If you’ve been following our blog, you’ll know that I’ve recently spent lot of time chatting to people and reading up about leadership. Based on this research, and my own personal experiences as a business owner, I’ve outlined four essentials that I think are paramount for leadership success. They include – teamwork, strategy, execution and leadership. I’ve already written about the importance of teamwork, and this week I will be focusing on the importance of strategy. More specifically, I want to highlight the value of developing a sound business model.
To start, I want to make something clear – having a business plan is not the same as having a business model. Your business model is at the centre of how you aim to make money, it is the engine that determines how well you are going to deliver products and services to your customers. A business plan, on the other hand, includes your goals, long-term objectives and other hopes for the business.
Traditionally, business models saw business owners having a product and premises; they’d try to form some sort of brand loyalty and secure customers. This business model was simple – you buy something and then sell it to someone else at a higher price.
This works well enough, for a while. But these days it’s become quite clear that business execs need to create a business model with sustainability in mind, thinking about how their product or service will continue delivering value into the future.
In an era of digital transformation and the Fourth Industrial Revolution, business models should be developed to create a closed loop ecosystem that secures new clients quickly and generates enough value so that users keep coming back for more.
What does this mean? Well, look at a successful brand like Apple. According to Interbrand’s annual survey, Apple outdid the likes of Google, Coca-Cola and Microsoft to be named the world’s most valuable brand. And that’s because Apple’s offerings have gone beyond smartphones and tablets to include various subscription-based offerings like a music streaming service, a cloud storage and cloud computing service, as well as a mobile payment and digital wallet. And these all interlink with each other and with their hardware offerings.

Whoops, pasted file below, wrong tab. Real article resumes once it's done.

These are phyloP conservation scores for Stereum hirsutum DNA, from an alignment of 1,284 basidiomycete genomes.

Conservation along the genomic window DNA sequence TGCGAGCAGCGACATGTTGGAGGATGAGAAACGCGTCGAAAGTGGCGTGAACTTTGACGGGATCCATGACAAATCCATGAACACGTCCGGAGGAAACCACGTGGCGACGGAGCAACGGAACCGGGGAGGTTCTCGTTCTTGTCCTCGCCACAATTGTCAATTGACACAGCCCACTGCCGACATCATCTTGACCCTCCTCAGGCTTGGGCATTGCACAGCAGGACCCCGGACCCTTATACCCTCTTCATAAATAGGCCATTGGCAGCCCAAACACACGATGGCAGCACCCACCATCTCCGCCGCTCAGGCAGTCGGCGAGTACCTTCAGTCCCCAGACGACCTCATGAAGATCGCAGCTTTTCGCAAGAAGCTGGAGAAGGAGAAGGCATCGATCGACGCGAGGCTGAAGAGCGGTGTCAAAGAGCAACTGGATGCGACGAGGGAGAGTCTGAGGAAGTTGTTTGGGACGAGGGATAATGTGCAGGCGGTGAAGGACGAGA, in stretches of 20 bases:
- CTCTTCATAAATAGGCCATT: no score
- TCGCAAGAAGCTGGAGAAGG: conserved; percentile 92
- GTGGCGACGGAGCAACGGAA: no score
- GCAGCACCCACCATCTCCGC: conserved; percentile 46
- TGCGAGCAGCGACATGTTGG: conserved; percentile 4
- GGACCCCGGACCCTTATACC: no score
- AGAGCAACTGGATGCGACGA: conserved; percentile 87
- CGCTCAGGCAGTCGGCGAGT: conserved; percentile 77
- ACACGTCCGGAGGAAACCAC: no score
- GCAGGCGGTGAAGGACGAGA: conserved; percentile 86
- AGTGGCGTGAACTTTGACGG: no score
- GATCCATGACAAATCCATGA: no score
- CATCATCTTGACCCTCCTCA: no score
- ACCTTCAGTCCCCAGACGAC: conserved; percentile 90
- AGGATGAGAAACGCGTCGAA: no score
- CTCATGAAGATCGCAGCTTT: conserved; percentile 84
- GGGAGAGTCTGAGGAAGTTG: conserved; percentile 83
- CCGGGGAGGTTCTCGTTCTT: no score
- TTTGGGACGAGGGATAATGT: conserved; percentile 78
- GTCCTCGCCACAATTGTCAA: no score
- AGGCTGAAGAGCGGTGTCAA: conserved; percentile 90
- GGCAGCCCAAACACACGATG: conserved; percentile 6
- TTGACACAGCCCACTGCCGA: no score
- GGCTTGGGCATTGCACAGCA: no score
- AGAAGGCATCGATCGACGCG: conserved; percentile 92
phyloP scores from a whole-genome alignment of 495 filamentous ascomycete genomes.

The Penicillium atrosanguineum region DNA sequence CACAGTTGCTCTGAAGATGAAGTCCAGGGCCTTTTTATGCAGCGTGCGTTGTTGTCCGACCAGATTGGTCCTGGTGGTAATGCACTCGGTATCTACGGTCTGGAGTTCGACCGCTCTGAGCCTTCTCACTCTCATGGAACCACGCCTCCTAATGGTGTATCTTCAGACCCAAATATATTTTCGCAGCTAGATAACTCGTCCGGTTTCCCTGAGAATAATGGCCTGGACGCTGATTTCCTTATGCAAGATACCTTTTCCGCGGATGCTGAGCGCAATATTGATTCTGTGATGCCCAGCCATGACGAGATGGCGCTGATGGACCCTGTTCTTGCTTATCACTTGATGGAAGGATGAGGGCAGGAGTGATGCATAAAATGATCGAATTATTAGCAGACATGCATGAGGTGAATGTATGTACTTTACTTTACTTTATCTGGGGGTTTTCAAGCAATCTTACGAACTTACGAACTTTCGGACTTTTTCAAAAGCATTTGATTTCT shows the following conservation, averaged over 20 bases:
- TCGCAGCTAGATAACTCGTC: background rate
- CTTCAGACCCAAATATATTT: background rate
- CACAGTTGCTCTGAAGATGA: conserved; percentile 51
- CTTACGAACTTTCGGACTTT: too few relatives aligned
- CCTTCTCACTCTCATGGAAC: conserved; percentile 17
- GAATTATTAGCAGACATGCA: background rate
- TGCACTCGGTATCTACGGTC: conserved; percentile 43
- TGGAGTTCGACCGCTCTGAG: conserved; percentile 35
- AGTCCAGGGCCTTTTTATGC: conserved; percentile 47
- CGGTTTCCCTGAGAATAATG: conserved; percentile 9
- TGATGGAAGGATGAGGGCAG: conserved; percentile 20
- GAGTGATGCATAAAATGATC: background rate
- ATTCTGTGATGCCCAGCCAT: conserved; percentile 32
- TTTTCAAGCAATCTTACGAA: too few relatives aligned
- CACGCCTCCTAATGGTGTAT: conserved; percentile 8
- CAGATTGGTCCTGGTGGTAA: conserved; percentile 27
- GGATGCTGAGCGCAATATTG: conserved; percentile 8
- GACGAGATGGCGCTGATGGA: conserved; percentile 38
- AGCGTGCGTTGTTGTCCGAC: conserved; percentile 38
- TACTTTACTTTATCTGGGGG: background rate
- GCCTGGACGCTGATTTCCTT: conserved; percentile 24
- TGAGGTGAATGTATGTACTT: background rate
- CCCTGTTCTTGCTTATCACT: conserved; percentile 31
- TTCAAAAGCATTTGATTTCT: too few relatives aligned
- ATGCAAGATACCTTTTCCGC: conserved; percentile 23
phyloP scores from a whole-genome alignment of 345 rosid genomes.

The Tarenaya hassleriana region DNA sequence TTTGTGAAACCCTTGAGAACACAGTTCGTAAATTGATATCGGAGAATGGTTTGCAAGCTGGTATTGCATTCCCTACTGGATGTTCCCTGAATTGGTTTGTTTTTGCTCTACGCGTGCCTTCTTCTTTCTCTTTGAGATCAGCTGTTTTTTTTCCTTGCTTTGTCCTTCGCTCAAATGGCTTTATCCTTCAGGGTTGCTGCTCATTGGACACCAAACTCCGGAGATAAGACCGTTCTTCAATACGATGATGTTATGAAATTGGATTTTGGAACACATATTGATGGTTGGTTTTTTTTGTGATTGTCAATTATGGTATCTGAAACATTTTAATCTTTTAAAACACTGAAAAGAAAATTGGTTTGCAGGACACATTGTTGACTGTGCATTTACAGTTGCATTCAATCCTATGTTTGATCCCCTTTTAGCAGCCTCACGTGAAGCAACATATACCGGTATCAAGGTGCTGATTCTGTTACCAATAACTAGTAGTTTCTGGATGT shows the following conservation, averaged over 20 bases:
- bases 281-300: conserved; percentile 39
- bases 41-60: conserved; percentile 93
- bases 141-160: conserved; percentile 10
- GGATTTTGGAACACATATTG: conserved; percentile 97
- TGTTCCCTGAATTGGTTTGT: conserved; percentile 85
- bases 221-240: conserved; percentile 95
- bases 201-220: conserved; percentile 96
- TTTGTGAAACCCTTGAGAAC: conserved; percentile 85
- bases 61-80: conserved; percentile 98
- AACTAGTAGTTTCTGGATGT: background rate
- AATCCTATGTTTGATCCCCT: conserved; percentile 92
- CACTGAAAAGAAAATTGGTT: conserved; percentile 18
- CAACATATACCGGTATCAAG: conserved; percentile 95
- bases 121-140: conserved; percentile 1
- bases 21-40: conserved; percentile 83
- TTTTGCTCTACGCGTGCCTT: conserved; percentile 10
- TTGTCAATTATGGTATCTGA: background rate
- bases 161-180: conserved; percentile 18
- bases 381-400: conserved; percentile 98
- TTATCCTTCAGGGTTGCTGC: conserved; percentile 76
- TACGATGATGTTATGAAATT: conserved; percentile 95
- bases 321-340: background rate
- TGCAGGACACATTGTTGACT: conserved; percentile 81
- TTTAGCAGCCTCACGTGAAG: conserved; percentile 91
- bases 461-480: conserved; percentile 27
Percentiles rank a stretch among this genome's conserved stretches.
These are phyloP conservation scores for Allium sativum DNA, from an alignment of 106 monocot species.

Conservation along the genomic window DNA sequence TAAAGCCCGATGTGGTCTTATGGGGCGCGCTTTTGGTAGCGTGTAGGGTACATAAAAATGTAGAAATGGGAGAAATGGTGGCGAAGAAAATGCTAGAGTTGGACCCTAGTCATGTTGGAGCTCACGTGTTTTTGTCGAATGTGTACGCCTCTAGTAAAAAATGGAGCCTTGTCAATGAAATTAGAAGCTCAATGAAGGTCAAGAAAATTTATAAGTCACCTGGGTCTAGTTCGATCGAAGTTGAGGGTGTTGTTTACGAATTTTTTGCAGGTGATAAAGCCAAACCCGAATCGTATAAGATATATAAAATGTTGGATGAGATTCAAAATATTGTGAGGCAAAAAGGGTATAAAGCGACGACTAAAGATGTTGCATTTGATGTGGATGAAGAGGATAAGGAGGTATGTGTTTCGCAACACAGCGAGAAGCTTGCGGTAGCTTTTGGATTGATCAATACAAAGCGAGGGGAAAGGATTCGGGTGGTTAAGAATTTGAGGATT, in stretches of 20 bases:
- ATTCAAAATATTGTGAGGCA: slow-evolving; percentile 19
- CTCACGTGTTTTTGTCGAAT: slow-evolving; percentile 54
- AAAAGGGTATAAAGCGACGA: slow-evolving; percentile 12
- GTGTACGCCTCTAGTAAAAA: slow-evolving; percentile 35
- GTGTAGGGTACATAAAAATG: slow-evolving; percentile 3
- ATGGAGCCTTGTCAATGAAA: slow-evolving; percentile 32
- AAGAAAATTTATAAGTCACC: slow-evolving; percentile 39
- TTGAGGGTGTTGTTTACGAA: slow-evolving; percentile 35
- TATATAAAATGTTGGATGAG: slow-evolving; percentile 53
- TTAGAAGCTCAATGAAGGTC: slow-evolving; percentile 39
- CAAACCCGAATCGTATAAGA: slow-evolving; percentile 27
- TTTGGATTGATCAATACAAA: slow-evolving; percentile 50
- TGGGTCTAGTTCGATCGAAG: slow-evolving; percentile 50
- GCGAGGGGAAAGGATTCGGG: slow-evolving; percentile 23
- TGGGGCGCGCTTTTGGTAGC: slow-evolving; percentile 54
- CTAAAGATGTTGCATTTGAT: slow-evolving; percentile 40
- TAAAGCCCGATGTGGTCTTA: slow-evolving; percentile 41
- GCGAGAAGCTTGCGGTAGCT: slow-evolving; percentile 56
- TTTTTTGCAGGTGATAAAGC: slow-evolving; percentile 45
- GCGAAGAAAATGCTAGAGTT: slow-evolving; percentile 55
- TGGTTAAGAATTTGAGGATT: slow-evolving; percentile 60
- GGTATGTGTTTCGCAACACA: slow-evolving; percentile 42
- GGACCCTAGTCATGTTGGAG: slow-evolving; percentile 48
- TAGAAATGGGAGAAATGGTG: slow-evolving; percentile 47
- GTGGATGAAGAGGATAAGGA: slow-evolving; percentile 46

So, let’s assume you’ve already established a business, is it possible to reinvent your business model? And how necessary is it to do so? From a strategic perspective, I believe that business leaders need to sit down with their board members and re-evaluate their existing business models at least once a year.
This entails asking questions like:
- How safe is my business model?
- Can it evolve?
- Is it still relevant?
- Can my competitors do something better or faster than I can?
- Is this still something the market needs/wants?
- Are there any laws or new regulations that could put my business model in jeopardy?
- How quickly can I secure clients?
- How predictable are my current and future revenue streams?
- What are my human capital requirements to support this business model now and what will they be in the future?
One of the biggest mistakes I see in the industry is that people totally underestimate how much time it takes to properly plan, develop and implement a solid business model. They also frequently overlook the value of securing buy-in from their workforce. If your teams don’t understand the business model, if they don’t believe that they’re contributing to something bigger or don’t feel like the model offers them opportunities to grow, they’ll have no connection with the business and they won’t support your business goals.
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